Molybdenum-Nitride-Graphite Supercapacitor Electrodes
- Hugo Caouette-Fritsch
Energy storage devices capture energy and store it for a later use in time. They encompass a wide range of technologies such as flywheels, batteries, capacitors, and fuel cells. These inventions provide the energy we consume while we are not directly connected to the electrical grid. They are ubiquitous in our everyday lives, yet simultaneously inconspicuous.
This research focuses on the fabrication, characterization, and electrochemical testing of molybdenum-nitride-graphite supercapacitor electrodes. Molybdenum has been chosen as the material of study because of its numerous oxidation states, which typically translate well to an increased electrochemical charge storage. Moreover, molybdenum is a relatively low-cost option in comparison to ruthenium oxide – the gold standard for metal-based supercapacitor electrodes.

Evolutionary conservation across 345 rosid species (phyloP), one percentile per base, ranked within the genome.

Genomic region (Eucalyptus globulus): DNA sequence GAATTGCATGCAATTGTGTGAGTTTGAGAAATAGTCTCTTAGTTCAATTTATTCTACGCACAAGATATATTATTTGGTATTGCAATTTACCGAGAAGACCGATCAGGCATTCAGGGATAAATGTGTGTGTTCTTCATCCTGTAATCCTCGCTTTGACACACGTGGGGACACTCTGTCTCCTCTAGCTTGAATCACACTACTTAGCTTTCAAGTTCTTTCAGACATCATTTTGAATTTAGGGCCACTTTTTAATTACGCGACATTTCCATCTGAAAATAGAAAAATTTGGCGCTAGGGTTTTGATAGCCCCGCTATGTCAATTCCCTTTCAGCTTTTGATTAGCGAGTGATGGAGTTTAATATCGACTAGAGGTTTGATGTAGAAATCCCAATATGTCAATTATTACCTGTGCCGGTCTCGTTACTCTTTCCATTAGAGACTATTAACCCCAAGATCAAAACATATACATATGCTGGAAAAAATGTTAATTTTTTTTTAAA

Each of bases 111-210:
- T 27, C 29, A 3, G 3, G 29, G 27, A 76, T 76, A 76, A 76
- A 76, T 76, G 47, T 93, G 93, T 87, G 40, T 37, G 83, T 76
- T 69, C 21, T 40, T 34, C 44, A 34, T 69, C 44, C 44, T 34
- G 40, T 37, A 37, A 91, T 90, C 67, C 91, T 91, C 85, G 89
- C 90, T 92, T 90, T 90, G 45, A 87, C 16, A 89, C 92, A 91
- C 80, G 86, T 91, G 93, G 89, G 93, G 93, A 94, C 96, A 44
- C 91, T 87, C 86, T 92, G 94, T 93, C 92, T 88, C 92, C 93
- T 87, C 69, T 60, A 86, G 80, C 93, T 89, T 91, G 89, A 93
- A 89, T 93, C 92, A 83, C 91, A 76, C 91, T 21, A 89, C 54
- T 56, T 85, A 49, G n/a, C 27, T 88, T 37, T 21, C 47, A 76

The primary objective of this work is to investigate the effects of the operating parameters of plasma spray vis-à-vis the electrode’s microstructure and electrochemical properties. The electrodes were characterized using a scanning electron microscope (SEM), an x-ray diffractometer (XRD), a photoelectron spectrometer (XPS), and a potentiostat.
The solution precursor plasma spray (SPPS) apparatus used to produce the supercapacitor electrodes is shown in Figure 1 below. Figure 2 shows the topography of a molybdenum-graphite electrode at 1000x magnification using an SEM. Although they can be difficult to distinguish, the graphite particles are the darker rectangular features in the molybdenum matrix.
Figure 1: Solution Precursor Plasma Spray Apparatus
Figure 2: Topography of Supercapacitor Electrode